Ten years of covering the global Islamic movement

Developing Just Leadership

Iqbal Siddiqui

Shawwal 01, 1429 2008-10-01

Perspectives

by Iqbal Siddiqui (Perspectives, Crescent International Vol. 37, No. 8, Shawwal, 1429)

In a few months’ time, Crescent International will insha’Allah complete 37 years of publication. During that time, it has inevitably seen many changes. It began as a local community paper in Toronto in the 1970s, before being transformed into a newsmagazine of the global Islamic movement after the Islamic Revolution in Iran, under the influence of Dr Kalim Siddiqui. During the 1980s and early 1990s, it was edited and developed by Zafar Bangash, and worked closely with the Muslim Institute, London, and the Muslim Parliament of Great Britain. In 1998, two years after Dr Kalim’s death, and with his UK institutions on the verge of collapse, a number of his associates founded the Institute of Contemporary Islamic Thought (ICIT). Zafar Bangash became director of the new body and Crescent became a part of its network, under the editorship of this writer.

The main change over the last decade has been Crescent’s transformation in 2003 from its original twice-monthly newspaper format to a monthly magazine. At the same time, there has been a shift in emphasis from news coverage to broader current affairs analysis, for which a magazine format is more appropriate. This has been partly a response to the growth of new media sources of information, particularly on-line, which have made it far easier for Muslims to get news of current affairs in the Muslim world. Throughout, however, the quality of analysis and insight has been the key factor in our continued success, alhumdilillah, thanks both to the senior figures who have defined our editorial positions, such as Zafar Bangash and Imam Muhammad al-Asi, and to our contributors in various parts of the Muslim world, such as Abd ar-Rahman Koya, Perwez Shafi, M. A. Shaikh, Nasr Salem, Khalil Fadl and Fahad Ansari, among many others.

Looking back over these ten years, a great deal has changed in the world as well. But, unsurprisingly perhaps, a great deal more has stayed the same. In truth, every major development in the world since September 2001 was predictable enough based on the US’s previous record (see, for example, the editorial published by Crescent hours after the 9/11 attacks). The invasions of Iraq and Afghanistan were hardly unexpected; Iraq had been under US pressure throughout the 1990s, and the Taliban had been ostracised after refusing to cooperate with USoil pipeline plans in the region. Iran was the international villain then, as it is now, because of its Islamic state, its commitment to maintaining its independence, and its support for anti-western resistance movements around the world. And in Palestine, then as now, the Israelis were trying to impose a “peace” on their own terms, while local Islamic movements, particularly Hamas, were leading the resistance to them.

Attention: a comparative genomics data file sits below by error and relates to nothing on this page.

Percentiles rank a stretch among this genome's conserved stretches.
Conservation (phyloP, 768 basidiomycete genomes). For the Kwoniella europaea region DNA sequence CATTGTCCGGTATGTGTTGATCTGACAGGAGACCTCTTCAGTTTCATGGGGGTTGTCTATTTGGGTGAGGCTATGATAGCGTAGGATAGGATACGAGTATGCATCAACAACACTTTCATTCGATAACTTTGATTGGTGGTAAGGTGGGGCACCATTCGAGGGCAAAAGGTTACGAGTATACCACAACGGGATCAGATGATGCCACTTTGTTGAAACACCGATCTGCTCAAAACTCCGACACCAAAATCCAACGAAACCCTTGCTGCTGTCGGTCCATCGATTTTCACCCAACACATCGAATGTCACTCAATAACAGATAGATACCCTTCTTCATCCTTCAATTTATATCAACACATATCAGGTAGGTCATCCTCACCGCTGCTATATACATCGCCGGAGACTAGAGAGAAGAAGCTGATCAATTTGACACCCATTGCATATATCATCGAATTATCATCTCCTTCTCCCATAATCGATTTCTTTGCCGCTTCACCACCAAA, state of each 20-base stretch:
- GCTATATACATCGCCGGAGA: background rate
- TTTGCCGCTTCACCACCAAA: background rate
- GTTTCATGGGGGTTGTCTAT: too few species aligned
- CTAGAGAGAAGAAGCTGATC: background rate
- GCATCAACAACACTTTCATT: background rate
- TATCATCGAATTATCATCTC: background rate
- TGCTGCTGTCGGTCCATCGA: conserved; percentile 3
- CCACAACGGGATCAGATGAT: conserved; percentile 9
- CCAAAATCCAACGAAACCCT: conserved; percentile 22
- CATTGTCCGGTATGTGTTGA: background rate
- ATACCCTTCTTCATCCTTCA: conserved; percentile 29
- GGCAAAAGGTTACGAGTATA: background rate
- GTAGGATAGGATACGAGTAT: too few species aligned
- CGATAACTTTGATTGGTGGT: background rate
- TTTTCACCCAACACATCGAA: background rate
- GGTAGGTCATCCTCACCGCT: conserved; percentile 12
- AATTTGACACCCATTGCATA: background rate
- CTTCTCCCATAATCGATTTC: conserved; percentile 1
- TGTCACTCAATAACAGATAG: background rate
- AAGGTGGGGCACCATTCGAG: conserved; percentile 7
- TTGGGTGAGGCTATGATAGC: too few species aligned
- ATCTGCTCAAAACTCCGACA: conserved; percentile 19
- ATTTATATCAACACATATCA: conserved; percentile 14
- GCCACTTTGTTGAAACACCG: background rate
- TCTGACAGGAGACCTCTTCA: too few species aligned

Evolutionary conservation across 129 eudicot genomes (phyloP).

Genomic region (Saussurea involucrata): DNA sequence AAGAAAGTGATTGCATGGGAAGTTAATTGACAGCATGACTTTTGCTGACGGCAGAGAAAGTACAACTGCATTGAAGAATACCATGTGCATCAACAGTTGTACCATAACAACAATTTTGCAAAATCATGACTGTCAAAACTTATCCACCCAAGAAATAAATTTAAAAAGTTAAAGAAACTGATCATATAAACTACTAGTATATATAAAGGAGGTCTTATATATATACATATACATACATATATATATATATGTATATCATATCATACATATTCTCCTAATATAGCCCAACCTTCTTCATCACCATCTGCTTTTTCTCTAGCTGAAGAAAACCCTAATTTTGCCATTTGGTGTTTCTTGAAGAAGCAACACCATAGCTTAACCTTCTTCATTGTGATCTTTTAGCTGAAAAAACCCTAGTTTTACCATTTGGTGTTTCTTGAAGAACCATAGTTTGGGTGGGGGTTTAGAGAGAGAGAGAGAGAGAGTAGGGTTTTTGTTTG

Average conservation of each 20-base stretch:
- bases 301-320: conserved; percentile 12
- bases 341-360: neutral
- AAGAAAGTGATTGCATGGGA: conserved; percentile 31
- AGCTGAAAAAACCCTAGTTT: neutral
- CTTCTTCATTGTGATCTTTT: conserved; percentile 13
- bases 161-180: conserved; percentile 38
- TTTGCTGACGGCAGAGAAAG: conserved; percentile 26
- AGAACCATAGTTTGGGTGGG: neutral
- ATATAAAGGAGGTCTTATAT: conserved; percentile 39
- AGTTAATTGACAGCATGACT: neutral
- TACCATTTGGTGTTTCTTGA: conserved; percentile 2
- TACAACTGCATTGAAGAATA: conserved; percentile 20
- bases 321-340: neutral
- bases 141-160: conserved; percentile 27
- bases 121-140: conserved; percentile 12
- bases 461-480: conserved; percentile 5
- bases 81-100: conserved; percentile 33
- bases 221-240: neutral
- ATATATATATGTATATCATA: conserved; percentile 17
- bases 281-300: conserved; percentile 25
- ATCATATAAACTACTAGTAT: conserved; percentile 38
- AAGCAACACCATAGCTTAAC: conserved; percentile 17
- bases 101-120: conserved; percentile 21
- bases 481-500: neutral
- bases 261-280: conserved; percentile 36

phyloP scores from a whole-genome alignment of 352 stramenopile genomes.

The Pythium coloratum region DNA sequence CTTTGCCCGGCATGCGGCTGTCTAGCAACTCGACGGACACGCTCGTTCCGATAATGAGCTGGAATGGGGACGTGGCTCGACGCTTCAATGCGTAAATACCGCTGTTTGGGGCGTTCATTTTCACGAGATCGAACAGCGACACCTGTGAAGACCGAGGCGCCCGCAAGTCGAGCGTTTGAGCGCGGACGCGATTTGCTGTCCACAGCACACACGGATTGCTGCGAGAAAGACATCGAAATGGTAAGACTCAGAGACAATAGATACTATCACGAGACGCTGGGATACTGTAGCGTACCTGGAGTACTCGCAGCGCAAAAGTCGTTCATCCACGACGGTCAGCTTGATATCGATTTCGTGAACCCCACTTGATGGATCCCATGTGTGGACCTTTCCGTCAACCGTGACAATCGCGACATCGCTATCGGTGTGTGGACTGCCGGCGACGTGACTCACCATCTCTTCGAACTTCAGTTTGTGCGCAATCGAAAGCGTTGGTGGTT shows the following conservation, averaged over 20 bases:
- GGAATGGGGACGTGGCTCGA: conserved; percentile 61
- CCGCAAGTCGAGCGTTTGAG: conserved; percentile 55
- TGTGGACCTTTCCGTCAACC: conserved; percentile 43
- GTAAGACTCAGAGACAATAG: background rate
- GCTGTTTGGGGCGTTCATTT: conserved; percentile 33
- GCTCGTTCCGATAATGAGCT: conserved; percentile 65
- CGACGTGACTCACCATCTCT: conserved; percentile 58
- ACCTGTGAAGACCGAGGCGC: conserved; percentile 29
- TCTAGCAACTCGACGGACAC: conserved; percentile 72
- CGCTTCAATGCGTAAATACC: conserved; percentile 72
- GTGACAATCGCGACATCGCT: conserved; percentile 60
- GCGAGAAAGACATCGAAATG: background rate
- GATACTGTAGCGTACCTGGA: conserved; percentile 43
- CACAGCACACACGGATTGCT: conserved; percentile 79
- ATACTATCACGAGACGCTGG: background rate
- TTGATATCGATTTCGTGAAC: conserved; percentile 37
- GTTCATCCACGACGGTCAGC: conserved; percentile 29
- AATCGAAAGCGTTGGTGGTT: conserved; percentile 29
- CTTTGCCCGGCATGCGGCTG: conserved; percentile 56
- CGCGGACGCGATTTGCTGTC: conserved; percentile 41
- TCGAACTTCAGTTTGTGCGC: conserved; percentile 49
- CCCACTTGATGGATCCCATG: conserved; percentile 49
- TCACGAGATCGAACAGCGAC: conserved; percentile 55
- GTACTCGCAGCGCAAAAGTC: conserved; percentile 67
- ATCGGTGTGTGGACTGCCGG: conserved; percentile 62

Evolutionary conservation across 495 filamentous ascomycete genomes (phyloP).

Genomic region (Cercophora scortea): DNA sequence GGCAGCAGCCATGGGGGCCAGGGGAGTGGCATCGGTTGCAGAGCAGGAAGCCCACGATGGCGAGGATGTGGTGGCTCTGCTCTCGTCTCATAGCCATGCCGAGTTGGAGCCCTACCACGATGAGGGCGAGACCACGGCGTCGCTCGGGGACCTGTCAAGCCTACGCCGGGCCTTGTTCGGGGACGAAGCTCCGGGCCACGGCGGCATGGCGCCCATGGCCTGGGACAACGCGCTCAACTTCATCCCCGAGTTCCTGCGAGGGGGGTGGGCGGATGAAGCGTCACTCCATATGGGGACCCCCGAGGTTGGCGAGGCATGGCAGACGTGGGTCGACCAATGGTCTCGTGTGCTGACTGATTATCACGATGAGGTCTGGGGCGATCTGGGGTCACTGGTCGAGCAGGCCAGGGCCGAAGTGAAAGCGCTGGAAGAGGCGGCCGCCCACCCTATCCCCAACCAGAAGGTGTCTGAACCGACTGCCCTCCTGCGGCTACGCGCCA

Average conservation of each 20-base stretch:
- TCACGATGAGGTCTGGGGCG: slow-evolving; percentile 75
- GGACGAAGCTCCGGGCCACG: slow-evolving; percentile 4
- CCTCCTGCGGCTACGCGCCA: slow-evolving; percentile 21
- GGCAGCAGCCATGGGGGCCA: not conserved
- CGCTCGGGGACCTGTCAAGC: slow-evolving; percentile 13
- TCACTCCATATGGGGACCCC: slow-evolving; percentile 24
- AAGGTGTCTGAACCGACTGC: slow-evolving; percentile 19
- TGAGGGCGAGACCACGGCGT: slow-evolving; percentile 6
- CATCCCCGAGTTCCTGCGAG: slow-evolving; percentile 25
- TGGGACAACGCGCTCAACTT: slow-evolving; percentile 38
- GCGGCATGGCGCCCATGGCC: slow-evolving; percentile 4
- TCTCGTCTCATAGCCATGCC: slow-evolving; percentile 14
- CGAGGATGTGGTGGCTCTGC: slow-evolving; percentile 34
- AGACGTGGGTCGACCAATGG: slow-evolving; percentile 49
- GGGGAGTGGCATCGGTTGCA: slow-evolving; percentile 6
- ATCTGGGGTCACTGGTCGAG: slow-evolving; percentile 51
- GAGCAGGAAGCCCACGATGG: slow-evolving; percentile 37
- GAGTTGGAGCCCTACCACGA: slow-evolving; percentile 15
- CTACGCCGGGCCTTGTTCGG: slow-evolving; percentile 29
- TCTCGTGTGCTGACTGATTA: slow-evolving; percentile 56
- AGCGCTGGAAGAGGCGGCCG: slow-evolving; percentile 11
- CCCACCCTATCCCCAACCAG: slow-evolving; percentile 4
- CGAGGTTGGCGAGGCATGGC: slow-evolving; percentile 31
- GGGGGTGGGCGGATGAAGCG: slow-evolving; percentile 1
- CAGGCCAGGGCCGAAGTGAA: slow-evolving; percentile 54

For the Islamic movement too, as much remains the same as has changed. The key development in the last decade has been the rise of salafi-jihadi movements, largely because of the profile given them by the west after 9/11, and their perceived role in anti-US resistance in Iraq and elsewhere. Meanwhile Iran, Hizbullah and Hamas have been the real leading edge of the Islamic movement, supported by Muslim masses, but deliberately disparaged by some in the movement on petty sectarian or nationalistic grounds. And political Islamic movements such as the Ikhwan (and similar groups) in much of the Arab world, the Jama‘at-e Islami in Pakistan and PAS in Malaysia, remain trapped in cycles of limited political success and severe repression.

In the last decade, Crescent International has covered all these developments and more, and its analysis has largely stood the test of time. Now Crescent is undergoing another internal change which again, we hope, will enable it to develop its role and insha’Allah enable it to improve its service to the Ummah and the Islamic movement. Resource constraints make it impossible for us to maintain an office in the UK as well as in Toronto, so the editorial office is being transferred back to Toronto, where it will operate in future as part of the office of the ICIT under Zafar Bangash.

This issue is also the last one edited by this writer. It has been a privilege to edit Crescent International for the last decade; I look forward to continuing to contribute to it and the ICIT in other ways in future, insha’Allah.

[Iqbal Siddiqui will continue to contribute to Crescent International regularly, as well as publishing his own blog, A Sceptical Islamist: http://scepticalislamist.typepad.com. Readers can subscribe to the blog feed to receive email notifications whenever it is updated.]

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